Lee Elder, the first Black golfer to play at The Masters back in 1975, died at the age of 87 on Monday.
Because of Elder, other Black golfers could participate in some of the world's biggest golf tournaments. Five-time Masters champion Tiger Woods was able to win those tournaments because of Elder, for example.
Golfers and athletes from other sports showed respect to Elder after the news broke of his death on Monday. Jack Nicklaus, who won the Masters that year in 1975, honored Elder on Twitter:
Lee Elder was a pioneer in so many ways. Yes, he was the first black golfer to play in @TheMasters, but that simply underlined the hard work Lee put in to further the cause of everyone who has a dream to play on the @PGATOUR and thinks there were too many barriers before them.— Jack Nicklaus (@jacknicklaus) November 29, 2021
At the 2021 Masters, Elder joined Nicklaus and Gary Player as honorary starters at the ceremonial first tee. It was the first time Elder participated in this annual tradition. Player also honored Elder on Twitter.
I would like to send my deepest sympathies to Lee Elder's wife and family at this difficult time. Lee was truly a titan in the world of golf and a great contributor to society. He overcame a tremendous number of obstacles throughout his life, yet always remained gracious. (1/2) pic.twitter.com/AJZZETv1XO— GARY PLAYER (@garyplayer) November 29, 2021
Elder was a four-time PGA Tour winner after he turned professional in 1959. He won his first tour event in 1974 at the Monsanto Open, which is how he was able to qualify for the 1975 Masters. However, he competed in his first major tournament in 1966 at the U.S. Open. His last major tournament was in 1984 at the PGA Championship, and he didn't make the cut. He officially retired in 2005, but his last victory was in 1988 on the Senior Tour.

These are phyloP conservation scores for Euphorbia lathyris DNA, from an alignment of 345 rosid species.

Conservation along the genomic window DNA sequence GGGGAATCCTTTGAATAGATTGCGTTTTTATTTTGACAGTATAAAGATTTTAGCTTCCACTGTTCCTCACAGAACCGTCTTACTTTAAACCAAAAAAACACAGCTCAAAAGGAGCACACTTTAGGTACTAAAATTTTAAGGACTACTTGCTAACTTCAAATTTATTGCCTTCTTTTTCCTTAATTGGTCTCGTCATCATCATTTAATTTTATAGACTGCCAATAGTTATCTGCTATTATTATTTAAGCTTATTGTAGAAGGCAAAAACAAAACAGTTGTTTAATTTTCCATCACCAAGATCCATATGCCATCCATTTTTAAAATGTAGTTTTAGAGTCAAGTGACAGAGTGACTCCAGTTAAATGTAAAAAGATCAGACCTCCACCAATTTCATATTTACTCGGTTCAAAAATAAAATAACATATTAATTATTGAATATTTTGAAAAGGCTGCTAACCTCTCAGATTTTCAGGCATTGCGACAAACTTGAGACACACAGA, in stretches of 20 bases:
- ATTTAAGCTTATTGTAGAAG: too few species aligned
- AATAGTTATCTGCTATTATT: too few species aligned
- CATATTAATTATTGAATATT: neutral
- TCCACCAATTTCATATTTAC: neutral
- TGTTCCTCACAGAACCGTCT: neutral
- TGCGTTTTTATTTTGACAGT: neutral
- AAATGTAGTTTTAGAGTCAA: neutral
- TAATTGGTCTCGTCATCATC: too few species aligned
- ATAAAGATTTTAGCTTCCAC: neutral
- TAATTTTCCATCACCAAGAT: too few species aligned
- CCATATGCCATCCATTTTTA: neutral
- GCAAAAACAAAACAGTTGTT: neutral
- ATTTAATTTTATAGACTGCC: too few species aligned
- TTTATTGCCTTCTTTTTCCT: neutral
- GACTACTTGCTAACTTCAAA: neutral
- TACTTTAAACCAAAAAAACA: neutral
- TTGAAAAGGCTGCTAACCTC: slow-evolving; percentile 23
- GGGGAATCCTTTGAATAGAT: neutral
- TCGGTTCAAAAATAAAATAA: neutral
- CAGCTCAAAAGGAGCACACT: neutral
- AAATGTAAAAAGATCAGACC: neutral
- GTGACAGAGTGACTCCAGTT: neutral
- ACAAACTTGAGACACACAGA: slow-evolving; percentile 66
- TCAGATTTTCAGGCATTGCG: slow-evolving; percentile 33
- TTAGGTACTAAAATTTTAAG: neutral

Harold Varner III, currently on the PGA Tour, posted a video on Monday explaining how significant Elder was to his golf career:
Look out for the ones coming behind you. Lee Elder was an incredible contribution to the game and made history because of his talent, not just because he was African-American. I’m fortunate to have had the chance to learn from him. My prayers to the Elder family at this time. pic.twitter.com/FBPtzdmkro— Harold Varner III (@HV3_Golf) November 29, 2021
Elder impacted athletes from other sports as well. Tennis legend Billie Jean King, who was the first openly gay tennis player, honored Elder on Twitter. NBA star Steph Curry also wrote a lengthy post expressing his gratitude to the late Elder.
In 1975, Lee Elder became the first Black golfer to compete in the Masters Tournament.— Billie Jean King (@BillieJeanKing) November 29, 2021
He broke other color barriers as well.
A trailblazer, an athlete, and a true gentleman.
May he Rest In Peace as his legacy lives on. https://t.co/jScCHdgyQp
Mr. Lee Elder... one of my heroes... words don't do justice to the impact you had on golf and the Black community. All I can say right now is thank you for blazing the trail. It's on us to stay the course and keep going in your honor. Rest easy legend 🙏🏽 pic.twitter.com/la0ccbBp5N— Stephen Curry (@StephenCurry30) November 29, 2021
Tiger Woods has yet to post on social media about Elder's passing, but since Woods won his first Masters in 1997, he has expressed how much of a hero Elder has been to him.
Tiger Woods, after winning his first Masters:— Dylan Dethier (@dylan_dethier) November 29, 2021
"Lee Elder meant a lot to me because he was the first. He was the one that I looked up to. And because of what he did, I was able to play here, which was my dream."
A golf hero. He'll be missed.